In October 2012, Plaintiffs Brian and Tracy Liphardt hired Defendant Scott Shaw to renovate their home. The Liphardts communicated with Shaw, their friend and distant relative, about their desire to convert their garage and add improvements to their home. Shaw provided the Liphards with a document entitled “Remodel and garage addition,” which contained Shaw’s contact information and projected information regarding supplies, materials, and costs. The document contained printed lines for the customers and contractor to sign and date, but the lines were left blank. The Liphardts claimed the document was a contract.
Construction began in the fall of 2012. The Liphardts purchased all materials for the project and directly paid subcontractors. The Liphardts paid Shaw in three installments for his work on plumbing, heating, ductwork, and electrical installations. In January 2013, the Liphardts began paying Shaw’s employees directly. Shaw stopped working on the site in April 2013. The Liphardts hired other workers to complete the projects. The Liphardts claim Shaw’s work was flawed and some of the construction remained incomplete.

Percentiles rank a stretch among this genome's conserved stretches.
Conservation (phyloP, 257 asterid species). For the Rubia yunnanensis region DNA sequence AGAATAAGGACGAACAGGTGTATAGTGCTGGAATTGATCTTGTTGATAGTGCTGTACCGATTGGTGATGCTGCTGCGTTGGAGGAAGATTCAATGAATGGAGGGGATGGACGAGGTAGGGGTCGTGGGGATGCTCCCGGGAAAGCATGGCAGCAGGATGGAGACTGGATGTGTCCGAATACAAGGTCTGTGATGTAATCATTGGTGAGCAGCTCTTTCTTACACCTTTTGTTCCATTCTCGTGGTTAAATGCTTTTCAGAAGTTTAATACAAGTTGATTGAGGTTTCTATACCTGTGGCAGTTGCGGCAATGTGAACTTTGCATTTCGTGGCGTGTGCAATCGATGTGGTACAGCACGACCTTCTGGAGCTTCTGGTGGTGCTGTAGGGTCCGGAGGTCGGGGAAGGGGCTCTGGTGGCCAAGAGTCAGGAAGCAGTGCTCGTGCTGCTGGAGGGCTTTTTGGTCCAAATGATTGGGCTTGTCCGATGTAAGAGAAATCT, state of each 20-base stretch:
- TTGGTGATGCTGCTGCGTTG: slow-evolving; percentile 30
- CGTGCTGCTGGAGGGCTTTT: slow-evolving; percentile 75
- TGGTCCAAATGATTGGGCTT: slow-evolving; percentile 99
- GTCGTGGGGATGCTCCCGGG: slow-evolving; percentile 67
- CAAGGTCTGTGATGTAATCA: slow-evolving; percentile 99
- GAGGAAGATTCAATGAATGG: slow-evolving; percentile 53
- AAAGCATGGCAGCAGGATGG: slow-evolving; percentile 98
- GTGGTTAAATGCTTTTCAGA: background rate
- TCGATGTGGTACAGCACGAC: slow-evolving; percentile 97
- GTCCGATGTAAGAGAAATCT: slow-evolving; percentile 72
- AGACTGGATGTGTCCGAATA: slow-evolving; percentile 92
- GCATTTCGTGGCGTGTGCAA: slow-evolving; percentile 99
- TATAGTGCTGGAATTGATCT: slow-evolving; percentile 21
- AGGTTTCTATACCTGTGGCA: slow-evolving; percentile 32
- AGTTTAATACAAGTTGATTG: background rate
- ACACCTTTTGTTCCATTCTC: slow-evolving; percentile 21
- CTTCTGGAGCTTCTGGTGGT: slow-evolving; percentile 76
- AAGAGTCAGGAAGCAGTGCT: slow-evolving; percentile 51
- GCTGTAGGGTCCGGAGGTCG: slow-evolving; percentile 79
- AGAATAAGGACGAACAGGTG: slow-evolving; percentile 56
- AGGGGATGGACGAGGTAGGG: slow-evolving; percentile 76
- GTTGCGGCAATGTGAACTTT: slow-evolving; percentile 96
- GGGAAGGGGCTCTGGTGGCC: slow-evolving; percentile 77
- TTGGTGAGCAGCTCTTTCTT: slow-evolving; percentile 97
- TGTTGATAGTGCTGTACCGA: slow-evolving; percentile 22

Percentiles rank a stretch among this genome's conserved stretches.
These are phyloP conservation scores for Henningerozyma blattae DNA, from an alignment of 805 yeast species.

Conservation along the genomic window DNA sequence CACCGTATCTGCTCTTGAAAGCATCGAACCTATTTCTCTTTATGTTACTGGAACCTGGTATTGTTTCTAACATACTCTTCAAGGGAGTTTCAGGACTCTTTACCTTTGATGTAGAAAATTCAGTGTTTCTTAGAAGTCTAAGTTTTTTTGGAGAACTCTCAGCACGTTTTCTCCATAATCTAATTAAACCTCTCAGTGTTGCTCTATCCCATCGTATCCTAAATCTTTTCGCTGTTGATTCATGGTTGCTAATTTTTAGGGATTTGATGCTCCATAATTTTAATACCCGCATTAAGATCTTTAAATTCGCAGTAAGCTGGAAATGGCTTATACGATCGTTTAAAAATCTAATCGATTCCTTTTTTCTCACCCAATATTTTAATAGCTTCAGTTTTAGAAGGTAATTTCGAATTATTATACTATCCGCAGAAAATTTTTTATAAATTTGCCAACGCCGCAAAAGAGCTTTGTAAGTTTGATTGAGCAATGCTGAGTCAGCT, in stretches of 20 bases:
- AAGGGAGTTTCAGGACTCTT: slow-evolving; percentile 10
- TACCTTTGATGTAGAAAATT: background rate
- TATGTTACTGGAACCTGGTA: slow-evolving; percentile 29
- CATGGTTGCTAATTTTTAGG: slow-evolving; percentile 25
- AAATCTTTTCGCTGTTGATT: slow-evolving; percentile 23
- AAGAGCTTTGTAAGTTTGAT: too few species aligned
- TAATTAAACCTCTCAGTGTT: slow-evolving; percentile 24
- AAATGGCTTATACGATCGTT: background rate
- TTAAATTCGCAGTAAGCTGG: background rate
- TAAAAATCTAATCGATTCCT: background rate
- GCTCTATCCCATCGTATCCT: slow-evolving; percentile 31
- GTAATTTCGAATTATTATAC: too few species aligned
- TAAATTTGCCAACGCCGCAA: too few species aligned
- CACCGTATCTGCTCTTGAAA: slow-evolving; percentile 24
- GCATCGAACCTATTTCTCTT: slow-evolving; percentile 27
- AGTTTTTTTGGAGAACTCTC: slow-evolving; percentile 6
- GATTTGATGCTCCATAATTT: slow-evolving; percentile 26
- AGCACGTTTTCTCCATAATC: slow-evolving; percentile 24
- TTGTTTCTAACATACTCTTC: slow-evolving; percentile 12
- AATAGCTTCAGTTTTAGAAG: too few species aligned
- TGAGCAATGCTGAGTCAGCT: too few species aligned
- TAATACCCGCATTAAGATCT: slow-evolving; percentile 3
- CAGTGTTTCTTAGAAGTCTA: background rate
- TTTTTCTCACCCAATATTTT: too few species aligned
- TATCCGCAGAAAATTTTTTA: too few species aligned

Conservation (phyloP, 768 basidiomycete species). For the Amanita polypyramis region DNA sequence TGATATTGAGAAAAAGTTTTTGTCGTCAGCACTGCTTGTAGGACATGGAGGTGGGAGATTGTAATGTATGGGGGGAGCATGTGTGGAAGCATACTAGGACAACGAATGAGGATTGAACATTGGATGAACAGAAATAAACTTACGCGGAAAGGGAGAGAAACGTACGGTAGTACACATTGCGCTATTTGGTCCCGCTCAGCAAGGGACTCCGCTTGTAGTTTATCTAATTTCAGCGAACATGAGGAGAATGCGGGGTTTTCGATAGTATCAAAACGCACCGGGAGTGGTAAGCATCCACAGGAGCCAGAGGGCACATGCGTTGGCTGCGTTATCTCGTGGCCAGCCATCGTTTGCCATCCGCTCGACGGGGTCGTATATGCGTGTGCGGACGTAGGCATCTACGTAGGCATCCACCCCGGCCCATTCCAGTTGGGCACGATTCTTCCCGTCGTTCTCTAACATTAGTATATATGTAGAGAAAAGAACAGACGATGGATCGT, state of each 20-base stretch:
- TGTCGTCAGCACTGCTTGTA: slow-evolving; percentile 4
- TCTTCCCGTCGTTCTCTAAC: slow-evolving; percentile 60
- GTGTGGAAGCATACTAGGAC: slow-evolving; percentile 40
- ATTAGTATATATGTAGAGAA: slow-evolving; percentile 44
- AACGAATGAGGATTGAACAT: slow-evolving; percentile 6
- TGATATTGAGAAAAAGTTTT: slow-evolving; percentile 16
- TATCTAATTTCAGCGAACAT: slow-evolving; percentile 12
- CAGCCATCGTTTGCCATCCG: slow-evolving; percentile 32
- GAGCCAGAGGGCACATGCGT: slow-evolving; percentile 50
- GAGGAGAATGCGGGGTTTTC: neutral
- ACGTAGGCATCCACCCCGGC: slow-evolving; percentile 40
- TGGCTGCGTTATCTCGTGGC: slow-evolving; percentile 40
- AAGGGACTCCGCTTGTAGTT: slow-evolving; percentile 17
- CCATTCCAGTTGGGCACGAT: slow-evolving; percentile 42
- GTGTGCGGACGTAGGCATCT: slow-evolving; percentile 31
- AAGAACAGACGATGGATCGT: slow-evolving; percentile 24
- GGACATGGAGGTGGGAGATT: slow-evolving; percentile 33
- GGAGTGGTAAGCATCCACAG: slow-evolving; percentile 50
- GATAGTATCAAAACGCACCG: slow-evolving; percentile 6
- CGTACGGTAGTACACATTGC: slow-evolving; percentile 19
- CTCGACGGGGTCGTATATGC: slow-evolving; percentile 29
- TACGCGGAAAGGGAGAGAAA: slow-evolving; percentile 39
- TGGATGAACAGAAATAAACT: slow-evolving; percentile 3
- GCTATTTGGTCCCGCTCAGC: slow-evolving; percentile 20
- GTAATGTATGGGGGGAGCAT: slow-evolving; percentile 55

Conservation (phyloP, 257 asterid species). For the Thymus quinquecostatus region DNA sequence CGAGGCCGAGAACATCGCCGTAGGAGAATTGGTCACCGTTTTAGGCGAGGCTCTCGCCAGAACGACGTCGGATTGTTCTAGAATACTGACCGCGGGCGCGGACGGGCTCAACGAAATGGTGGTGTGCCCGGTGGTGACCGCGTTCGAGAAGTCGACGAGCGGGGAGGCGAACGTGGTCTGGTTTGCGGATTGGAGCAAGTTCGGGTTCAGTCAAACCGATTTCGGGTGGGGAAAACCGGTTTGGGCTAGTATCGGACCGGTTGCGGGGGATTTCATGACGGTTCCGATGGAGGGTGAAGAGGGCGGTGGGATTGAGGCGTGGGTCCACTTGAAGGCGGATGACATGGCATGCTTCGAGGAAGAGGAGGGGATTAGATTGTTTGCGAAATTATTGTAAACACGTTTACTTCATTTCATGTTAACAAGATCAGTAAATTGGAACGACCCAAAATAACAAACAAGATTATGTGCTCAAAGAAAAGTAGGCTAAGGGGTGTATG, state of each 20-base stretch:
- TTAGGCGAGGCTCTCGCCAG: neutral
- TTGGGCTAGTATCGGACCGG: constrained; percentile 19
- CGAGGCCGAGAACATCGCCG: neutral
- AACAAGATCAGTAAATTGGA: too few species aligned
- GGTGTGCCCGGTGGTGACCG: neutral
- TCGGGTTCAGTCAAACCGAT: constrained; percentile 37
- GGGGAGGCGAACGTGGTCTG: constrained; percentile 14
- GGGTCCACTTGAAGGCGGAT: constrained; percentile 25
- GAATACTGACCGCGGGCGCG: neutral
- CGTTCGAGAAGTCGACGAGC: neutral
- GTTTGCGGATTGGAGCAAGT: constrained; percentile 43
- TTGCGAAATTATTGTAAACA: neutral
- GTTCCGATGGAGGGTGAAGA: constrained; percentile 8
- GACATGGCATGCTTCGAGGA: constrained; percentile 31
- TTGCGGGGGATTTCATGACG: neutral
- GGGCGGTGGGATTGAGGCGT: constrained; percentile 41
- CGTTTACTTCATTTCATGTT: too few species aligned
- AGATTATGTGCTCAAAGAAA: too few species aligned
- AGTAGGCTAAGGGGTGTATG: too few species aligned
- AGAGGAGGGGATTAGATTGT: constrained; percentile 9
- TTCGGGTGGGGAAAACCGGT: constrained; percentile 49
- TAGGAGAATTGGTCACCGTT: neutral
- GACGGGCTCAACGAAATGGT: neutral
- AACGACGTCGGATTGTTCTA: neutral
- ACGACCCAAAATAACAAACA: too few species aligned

In July 2014, due to multiple problems throughout the construction, the Liphardt’s sued Shaw for breach of contract and unjust enrichment. The district court found no written contract existed and found Shaw was not unjustly enriched. The Plaintiff’s appealed the district court’s findings.
The Iowa Court of Appeals was presented with the issue of whether an enforceable contract existed between the Liphardts and Shaw. The Liphardts had the burden to show the existence of a written contract with Shaw. The Court found the document prepared by Shaw included no narrative to assign specific responsibilities to any party. Additionally, the Liphardts testified there were additional tasks not included on the form as part of the project. While Shaw and the Liphardts may have reached a tentative agreement, the Court found the Liphardts failed to establish a meeting of the minds. The proposal prepared by Shaw was not sufficiently definite to determine the conditions of performance. The Court of Appeals affirmed the district court’s finding that an enforceable contract did not exist between the parties.